Title: Life of Pi
Genre: Magical Realism
Watched: January 5, 2013
Ang Lee is pretty damn amazing. Here is a Chinese filmaker with an ouvre that includes such varied work as Brokeback Mountain, Hulk, Crouching Tiger, Hidden Dragon, Eat Drink, Man Woman, Lust, Caution, and now Life of Pi (all except for Hulk pretty brilliant). That one man can capture both the unique Chinese flavor of Crouching Tiger and the Western American rhythm of Brokeback. Amazing.
Now we have this film, which resists all categorization. At one level, it’s an eminently watchable survival adventure and pure visual treat. I haven’t read the book yet (I will now), but I have to asume it has a fable-like quality, and so does the film. The color alone is surreal and intense. The cinematography is gorgeous. Some of the shots… woah. There is some odd unreal nighttime lighting here too — although it works. There is very heavy use of shallow depth of field to good effect.
It’s worth noting that I saw the film in 3D, which has clearly graduated from three years ago when it was only for the likes of Alice in Wonderland (hiss) and How to Train Your Dragon. Now we have it in high budget literary adventure religious allegory. Interestingly, I’m pretty convinced that 3D has the effect of decreasing realism. It makes everything look like CGI, heightened, super-real, like an HDR photograph.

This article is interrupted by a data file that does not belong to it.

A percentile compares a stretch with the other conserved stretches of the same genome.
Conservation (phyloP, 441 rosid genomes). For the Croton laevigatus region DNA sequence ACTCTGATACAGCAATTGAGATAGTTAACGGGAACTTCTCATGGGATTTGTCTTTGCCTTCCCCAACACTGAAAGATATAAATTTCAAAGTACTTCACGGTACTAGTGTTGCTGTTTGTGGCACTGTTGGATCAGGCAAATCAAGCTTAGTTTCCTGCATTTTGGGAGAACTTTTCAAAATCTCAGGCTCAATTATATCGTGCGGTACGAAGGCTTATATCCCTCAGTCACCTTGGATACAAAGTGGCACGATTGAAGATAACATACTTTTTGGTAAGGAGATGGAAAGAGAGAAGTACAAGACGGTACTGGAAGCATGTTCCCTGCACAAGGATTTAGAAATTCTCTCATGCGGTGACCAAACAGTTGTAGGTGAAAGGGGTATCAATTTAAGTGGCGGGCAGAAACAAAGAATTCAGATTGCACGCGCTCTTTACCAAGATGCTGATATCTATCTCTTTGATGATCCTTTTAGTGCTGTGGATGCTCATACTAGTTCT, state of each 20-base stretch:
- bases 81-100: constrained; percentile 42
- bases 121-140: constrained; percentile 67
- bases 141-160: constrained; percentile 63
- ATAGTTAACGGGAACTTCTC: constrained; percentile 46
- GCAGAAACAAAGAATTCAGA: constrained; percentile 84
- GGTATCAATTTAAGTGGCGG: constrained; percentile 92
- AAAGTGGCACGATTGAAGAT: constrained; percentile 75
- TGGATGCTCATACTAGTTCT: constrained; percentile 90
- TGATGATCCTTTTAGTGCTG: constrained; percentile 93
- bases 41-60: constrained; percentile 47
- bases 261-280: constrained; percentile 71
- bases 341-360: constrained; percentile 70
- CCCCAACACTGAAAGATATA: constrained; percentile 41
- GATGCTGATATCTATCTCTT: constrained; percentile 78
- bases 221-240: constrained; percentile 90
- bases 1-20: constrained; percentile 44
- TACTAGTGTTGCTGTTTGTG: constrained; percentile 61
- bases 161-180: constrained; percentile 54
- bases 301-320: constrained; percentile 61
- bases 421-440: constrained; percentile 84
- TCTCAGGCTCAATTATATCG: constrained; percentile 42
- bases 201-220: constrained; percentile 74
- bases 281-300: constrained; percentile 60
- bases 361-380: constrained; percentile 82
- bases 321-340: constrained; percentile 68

The acting is also superb. The casting of Pi at various ages is dead on. All three are highly emotive. And the tiger — who is presumably 90% CGI — he’s the stuff of legend. There is one damn cool animal. The soggy cat hanging off the side of the boat is just so sad, lest us forget that the Bengal Tiger is the world’s most dangerous land animal. Tiger’s are fast, deadly, climb, swim, and can bat your head off with one paw. Imagine sharing a lifeboat with one! There’s a 19th century tiger known to have killed over 430 men.
The film is to beautiful, that the ocean itself, and its bevy of sea life, becomes a character. As desperate as Pi (and Richard Parker the Tiger) are, they can’t help but marvel at the little seen wonders that present, and us with them.
Thematically, I’m not yet sure how to digest Life of Pi. It’s a pretty deeply emotional movie, and at some level plays to the film medium’s visual strengths. The picture hints at deeper philosophical notes, but doesn’t really illuminate. I sense extreme abbreviation. After all, 450 pages of novel would result in perhaps six hours of film.
NOTE: two weeks later I read the book. My thoughts here.
And I have to wonder, how did Pi keep the boat so clean? Did he train the tiger to poop over the side?